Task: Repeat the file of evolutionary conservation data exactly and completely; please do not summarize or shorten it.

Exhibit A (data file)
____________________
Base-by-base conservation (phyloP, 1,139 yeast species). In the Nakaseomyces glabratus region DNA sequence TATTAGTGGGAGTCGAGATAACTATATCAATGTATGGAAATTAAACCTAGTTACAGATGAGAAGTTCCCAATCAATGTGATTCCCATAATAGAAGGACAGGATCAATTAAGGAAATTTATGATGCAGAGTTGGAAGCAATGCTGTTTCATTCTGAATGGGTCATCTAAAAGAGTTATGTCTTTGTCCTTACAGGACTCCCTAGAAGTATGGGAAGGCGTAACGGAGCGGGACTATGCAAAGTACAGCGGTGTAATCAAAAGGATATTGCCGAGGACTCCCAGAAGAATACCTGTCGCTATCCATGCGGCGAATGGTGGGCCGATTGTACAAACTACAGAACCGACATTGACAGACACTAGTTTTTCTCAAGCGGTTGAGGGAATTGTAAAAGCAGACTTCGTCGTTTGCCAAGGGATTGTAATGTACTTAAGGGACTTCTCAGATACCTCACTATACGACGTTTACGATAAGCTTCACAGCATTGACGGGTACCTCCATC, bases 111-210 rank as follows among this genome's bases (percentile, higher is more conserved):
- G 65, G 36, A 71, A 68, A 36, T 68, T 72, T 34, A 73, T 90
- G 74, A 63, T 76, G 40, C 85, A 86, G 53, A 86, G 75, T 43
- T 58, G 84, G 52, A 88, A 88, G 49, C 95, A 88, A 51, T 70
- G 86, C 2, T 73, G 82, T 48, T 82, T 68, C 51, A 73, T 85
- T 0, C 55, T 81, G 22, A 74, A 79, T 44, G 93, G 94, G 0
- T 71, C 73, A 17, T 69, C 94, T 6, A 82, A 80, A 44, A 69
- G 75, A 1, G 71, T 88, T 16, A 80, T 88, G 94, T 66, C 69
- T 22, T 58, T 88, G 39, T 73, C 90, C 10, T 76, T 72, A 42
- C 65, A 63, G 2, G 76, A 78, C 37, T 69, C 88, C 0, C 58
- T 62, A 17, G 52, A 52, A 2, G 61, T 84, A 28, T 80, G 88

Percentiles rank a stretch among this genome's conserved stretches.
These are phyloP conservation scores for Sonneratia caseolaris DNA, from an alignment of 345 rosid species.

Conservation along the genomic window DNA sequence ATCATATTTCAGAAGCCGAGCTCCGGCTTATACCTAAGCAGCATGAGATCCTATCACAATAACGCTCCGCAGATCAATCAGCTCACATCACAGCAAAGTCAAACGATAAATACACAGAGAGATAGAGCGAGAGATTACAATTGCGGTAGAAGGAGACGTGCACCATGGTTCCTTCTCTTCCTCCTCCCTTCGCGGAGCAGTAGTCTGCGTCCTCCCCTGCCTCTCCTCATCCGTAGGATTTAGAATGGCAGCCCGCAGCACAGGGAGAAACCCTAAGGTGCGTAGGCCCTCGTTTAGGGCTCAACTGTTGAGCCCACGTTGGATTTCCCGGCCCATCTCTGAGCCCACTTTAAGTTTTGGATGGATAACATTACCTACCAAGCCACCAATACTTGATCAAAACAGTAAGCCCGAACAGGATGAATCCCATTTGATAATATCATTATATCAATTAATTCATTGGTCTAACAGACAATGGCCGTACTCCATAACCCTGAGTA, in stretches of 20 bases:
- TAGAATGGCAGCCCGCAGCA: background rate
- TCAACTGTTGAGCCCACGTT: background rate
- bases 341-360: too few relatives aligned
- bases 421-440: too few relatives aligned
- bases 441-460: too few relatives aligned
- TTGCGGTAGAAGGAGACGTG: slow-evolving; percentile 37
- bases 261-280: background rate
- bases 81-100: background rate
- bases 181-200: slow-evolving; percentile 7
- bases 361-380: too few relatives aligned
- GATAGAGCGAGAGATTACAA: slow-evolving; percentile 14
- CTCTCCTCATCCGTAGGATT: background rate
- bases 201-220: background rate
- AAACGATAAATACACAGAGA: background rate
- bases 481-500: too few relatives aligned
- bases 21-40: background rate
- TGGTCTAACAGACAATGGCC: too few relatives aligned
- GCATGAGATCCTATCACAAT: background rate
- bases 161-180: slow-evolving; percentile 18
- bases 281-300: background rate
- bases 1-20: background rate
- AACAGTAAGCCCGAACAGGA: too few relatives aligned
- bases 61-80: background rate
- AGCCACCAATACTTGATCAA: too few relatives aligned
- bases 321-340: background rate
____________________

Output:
Base-by-base conservation (phyloP, 1,139 yeast species). In the Nakaseomyces glabratus region DNA sequence TATTAGTGGGAGTCGAGATAACTATATCAATGTATGGAAATTAAACCTAGTTACAGATGAGAAGTTCCCAATCAATGTGATTCCCATAATAGAAGGACAGGATCAATTAAGGAAATTTATGATGCAGAGTTGGAAGCAATGCTGTTTCATTCTGAATGGGTCATCTAAAAGAGTTATGTCTTTGTCCTTACAGGACTCCCTAGAAGTATGGGAAGGCGTAACGGAGCGGGACTATGCAAAGTACAGCGGTGTAATCAAAAGGATATTGCCGAGGACTCCCAGAAGAATACCTGTCGCTATCCATGCGGCGAATGGTGGGCCGATTGTACAAACTACAGAACCGACATTGACAGACACTAGTTTTTCTCAAGCGGTTGAGGGAATTGTAAAAGCAGACTTCGTCGTTTGCCAAGGGATTGTAATGTACTTAAGGGACTTCTCAGATACCTCACTATACGACGTTTACGATAAGCTTCACAGCATTGACGGGTACCTCCATC, bases 111-210 rank as follows among this genome's bases (percentile, higher is more conserved):
- G 65, G 36, A 71, A 68, A 36, T 68, T 72, T 34, A 73, T 90
- G 74, A 63, T 76, G 40, C 85, A 86, G 53, A 86, G 75, T 43
- T 58, G 84, G 52, A 88, A 88, G 49, C 95, A 88, A 51, T 70
- G 86, C 2, T 73, G 82, T 48, T 82, T 68, C 51, A 73, T 85
- T 0, C 55, T 81, G 22, A 74, A 79, T 44, G 93, G 94, G 0
- T 71, C 73, A 17, T 69, C 94, T 6, A 82, A 80, A 44, A 69
- G 75, A 1, G 71, T 88, T 16, A 80, T 88, G 94, T 66, C 69
- T 22, T 58, T 88, G 39, T 73, C 90, C 10, T 76, T 72, A 42
- C 65, A 63, G 2, G 76, A 78, C 37, T 69, C 88, C 0, C 58
- T 62, A 17, G 52, A 52, A 2, G 61, T 84, A 28, T 80, G 88

Percentiles rank a stretch among this genome's conserved stretches.
These are phyloP conservation scores for Sonneratia caseolaris DNA, from an alignment of 345 rosid species.

Conservation along the genomic window DNA sequence ATCATATTTCAGAAGCCGAGCTCCGGCTTATACCTAAGCAGCATGAGATCCTATCACAATAACGCTCCGCAGATCAATCAGCTCACATCACAGCAAAGTCAAACGATAAATACACAGAGAGATAGAGCGAGAGATTACAATTGCGGTAGAAGGAGACGTGCACCATGGTTCCTTCTCTTCCTCCTCCCTTCGCGGAGCAGTAGTCTGCGTCCTCCCCTGCCTCTCCTCATCCGTAGGATTTAGAATGGCAGCCCGCAGCACAGGGAGAAACCCTAAGGTGCGTAGGCCCTCGTTTAGGGCTCAACTGTTGAGCCCACGTTGGATTTCCCGGCCCATCTCTGAGCCCACTTTAAGTTTTGGATGGATAACATTACCTACCAAGCCACCAATACTTGATCAAAACAGTAAGCCCGAACAGGATGAATCCCATTTGATAATATCATTATATCAATTAATTCATTGGTCTAACAGACAATGGCCGTACTCCATAACCCTGAGTA, in stretches of 20 bases:
- TAGAATGGCAGCCCGCAGCA: background rate
- TCAACTGTTGAGCCCACGTT: background rate
- bases 341-360: too few relatives aligned
- bases 421-440: too few relatives aligned
- bases 441-460: too few relatives aligned
- TTGCGGTAGAAGGAGACGTG: slow-evolving; percentile 37
- bases 261-280: background rate
- bases 81-100: background rate
- bases 181-200: slow-evolving; percentile 7
- bases 361-380: too few relatives aligned
- GATAGAGCGAGAGATTACAA: slow-evolving; percentile 14
- CTCTCCTCATCCGTAGGATT: background rate
- bases 201-220: background rate
- AAACGATAAATACACAGAGA: background rate
- bases 481-500: too few relatives aligned
- bases 21-40: background rate
- TGGTCTAACAGACAATGGCC: too few relatives aligned
- GCATGAGATCCTATCACAAT: background rate
- bases 161-180: slow-evolving; percentile 18
- bases 281-300: background rate
- bases 1-20: background rate
- AACAGTAAGCCCGAACAGGA: too few relatives aligned
- bases 61-80: background rate
- AGCCACCAATACTTGATCAA: too few relatives aligned
- bases 321-340: background rate